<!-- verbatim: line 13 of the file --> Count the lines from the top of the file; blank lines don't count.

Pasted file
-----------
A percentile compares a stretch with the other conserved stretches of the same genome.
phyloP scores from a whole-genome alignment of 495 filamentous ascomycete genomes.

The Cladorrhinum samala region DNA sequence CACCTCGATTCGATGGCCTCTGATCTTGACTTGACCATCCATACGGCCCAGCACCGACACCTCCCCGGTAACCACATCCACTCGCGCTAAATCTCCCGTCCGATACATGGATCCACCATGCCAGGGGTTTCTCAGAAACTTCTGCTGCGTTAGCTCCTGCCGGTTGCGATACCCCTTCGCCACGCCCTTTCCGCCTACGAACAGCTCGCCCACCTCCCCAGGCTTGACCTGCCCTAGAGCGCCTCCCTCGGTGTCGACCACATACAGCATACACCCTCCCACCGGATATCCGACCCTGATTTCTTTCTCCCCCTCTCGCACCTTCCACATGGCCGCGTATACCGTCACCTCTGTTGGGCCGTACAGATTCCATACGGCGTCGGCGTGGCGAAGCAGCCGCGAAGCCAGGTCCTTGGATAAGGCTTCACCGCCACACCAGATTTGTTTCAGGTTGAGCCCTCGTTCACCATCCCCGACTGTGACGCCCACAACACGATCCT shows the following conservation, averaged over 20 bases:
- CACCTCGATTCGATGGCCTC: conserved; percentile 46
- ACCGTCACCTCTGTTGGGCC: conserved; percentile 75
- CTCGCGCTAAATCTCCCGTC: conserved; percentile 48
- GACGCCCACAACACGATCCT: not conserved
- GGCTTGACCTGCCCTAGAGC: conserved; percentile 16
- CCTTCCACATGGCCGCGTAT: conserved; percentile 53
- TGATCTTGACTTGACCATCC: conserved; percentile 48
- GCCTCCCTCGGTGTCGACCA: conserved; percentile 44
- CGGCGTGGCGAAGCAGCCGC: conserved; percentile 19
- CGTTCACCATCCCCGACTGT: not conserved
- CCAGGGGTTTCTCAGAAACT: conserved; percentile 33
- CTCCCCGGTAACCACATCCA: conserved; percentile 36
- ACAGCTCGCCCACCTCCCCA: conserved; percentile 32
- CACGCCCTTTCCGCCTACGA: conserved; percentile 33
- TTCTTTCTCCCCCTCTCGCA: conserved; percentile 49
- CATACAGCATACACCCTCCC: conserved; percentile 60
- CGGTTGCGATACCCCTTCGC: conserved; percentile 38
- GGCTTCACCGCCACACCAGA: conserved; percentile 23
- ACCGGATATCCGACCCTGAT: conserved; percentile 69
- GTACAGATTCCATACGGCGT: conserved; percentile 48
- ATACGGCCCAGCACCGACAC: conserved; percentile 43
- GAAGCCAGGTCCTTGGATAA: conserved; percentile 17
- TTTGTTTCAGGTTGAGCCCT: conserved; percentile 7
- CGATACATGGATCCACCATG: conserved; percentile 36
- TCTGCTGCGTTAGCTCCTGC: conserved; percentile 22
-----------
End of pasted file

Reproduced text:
- CGTTCACCATCCCCGACTGT: not conserved